Netflix Chief Content Officer Ted Sarandos on Sunday hinted that the company was seeking a "more permanent" revival of New York City's historic Paris Theater, Manhattan's last single-screen cinema which shuttered as a commercial theater in August.
The streaming giant, which reopened the Paris this month for a one-month awards-season theatrical run of Noah Baumbach's drama "Marriage Story," is an unlikely savior of the 581-seat art-house theater located in Midtown Manhattan across from the Plaza Hotel.
"We were able to reopen the Paris Theater for this run of 'Marriage Story,'" Saranados said as he introduced the New York premiere of the film at the venue Sunday night, "something we'd like to make a little more permanent -- we're working on it."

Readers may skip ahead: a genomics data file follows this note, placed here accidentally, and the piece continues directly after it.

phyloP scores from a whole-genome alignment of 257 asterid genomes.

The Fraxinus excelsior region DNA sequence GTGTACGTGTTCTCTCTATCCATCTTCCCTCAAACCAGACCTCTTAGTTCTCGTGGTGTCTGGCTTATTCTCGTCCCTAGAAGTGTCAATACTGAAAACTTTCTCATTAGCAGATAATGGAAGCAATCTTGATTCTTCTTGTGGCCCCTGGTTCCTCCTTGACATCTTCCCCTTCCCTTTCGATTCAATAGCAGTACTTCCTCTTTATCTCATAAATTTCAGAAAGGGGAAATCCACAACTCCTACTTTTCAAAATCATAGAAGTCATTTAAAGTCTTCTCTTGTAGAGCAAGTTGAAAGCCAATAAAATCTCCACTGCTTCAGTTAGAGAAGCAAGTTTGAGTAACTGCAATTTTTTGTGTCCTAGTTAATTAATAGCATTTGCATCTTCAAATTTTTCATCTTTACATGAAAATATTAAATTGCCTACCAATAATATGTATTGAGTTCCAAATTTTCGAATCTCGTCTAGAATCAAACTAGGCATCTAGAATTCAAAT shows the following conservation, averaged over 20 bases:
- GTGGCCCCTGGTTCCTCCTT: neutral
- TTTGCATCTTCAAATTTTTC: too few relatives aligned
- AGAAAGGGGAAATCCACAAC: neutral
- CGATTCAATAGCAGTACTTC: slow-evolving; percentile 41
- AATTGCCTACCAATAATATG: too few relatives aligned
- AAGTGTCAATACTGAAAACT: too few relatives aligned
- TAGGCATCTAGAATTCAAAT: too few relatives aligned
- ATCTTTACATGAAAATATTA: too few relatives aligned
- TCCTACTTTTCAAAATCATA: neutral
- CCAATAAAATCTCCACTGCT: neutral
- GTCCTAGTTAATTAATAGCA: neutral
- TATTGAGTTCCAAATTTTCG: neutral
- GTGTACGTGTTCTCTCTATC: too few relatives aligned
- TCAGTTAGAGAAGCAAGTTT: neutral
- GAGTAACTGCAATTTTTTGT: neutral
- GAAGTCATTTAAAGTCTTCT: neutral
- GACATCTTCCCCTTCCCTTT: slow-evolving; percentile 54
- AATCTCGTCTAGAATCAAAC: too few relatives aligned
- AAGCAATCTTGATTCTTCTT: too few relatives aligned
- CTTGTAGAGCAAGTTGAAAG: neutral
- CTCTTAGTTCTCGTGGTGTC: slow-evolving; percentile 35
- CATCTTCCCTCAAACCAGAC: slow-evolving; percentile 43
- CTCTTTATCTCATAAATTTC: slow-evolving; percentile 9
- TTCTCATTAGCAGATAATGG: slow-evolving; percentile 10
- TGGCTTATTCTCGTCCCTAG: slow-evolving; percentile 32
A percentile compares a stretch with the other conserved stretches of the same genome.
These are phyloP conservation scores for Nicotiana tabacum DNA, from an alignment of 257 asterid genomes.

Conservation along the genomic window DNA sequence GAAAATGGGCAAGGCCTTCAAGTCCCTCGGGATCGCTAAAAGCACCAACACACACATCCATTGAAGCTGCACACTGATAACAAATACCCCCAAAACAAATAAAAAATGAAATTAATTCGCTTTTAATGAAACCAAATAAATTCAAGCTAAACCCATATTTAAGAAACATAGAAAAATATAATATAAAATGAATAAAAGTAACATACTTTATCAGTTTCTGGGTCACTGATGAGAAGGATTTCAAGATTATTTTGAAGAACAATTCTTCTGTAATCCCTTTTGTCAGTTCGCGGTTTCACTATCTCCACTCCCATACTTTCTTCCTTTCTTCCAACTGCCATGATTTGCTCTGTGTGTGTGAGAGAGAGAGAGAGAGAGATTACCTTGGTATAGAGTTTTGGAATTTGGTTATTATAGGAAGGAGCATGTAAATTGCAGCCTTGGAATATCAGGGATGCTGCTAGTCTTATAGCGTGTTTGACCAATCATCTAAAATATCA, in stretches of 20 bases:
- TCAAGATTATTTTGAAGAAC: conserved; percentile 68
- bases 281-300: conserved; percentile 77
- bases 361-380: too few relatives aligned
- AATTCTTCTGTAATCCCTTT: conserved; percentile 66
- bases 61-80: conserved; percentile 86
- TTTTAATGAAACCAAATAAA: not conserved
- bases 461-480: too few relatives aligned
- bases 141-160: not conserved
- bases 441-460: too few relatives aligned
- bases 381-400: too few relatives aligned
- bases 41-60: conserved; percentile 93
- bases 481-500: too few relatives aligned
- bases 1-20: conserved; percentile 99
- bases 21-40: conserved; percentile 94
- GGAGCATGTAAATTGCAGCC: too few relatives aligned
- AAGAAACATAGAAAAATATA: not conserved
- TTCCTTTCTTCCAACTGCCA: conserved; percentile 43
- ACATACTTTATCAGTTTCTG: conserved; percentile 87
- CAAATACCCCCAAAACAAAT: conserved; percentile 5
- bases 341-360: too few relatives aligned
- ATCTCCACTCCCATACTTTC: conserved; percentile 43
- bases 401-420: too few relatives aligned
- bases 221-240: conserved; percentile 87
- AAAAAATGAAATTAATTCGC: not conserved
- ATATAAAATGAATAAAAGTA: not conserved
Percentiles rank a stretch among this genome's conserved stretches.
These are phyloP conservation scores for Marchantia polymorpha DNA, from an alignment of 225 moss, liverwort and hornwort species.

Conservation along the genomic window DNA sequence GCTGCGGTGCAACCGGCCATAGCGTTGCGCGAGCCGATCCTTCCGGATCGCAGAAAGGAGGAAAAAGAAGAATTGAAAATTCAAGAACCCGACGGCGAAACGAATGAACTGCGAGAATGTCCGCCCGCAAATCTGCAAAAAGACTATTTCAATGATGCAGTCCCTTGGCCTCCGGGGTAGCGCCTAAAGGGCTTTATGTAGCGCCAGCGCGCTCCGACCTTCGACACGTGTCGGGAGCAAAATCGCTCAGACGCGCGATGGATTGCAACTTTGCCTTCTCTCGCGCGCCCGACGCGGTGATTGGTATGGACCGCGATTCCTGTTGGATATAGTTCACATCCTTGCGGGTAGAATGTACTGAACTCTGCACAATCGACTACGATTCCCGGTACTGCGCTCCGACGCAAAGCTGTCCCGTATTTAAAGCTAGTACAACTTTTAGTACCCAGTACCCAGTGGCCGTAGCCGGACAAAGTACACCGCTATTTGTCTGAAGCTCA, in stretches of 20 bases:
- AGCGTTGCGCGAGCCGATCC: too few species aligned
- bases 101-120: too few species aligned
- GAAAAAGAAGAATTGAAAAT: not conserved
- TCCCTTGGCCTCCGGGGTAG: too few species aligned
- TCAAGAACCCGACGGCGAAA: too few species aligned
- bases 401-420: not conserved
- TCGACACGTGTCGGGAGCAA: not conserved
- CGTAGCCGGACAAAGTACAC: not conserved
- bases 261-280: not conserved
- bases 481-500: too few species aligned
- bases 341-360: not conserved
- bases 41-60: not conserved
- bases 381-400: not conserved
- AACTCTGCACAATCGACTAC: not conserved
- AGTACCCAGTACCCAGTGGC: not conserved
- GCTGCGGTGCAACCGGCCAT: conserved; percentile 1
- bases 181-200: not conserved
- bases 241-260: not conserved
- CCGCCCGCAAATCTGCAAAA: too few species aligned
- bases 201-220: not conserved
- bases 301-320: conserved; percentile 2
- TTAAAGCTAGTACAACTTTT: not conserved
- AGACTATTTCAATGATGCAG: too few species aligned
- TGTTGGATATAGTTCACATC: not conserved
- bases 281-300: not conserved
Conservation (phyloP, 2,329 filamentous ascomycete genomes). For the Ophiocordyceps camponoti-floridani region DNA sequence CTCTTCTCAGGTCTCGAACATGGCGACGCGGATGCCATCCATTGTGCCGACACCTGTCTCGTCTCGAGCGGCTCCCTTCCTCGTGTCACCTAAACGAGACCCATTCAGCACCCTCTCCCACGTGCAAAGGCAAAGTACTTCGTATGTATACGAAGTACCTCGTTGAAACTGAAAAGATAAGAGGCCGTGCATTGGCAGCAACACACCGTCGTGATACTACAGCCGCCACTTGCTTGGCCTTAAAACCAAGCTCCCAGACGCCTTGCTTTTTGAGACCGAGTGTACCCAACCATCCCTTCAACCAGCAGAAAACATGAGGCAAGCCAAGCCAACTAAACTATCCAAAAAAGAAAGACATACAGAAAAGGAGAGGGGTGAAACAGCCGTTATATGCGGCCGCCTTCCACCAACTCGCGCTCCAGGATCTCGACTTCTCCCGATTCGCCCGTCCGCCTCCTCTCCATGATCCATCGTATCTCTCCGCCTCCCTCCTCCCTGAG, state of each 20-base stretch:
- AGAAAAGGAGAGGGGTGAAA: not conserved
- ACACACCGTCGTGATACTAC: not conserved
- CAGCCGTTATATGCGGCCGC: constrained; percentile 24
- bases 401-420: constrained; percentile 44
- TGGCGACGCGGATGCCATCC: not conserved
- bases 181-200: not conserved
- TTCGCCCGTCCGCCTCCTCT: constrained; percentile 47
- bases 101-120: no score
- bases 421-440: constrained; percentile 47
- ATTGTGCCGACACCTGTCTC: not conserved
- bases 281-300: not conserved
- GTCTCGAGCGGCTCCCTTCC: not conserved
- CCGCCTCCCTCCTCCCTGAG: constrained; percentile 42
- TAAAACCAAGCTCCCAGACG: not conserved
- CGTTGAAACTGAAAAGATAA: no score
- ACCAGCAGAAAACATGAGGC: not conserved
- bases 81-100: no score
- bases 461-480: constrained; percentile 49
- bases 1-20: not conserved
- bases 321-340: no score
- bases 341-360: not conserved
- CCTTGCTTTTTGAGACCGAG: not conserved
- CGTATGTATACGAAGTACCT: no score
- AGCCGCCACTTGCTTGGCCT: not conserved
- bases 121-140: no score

It was not immediately clear if Netflix was negotiating to buy the theater or to work out a deal to manage and program the theater, which opened in 1948 and initially played only French-language movies.
Until its closure in August, the Paris had been operated by City Cinemas, but the building is owned by New York-based real estate developer Sheldon Solow. Reps for Netflix, City Cinemas and Solow did not immediately respond to requests for comment from TheWrap.
"Marriage Story" opened at the Paris on Friday and will run through Nov. 28 ahead of its streaming debut on Dec. 6. The film is also playing in New York City at the IFC Film Center and at Brooklyn's Nitehawk Prospect Park.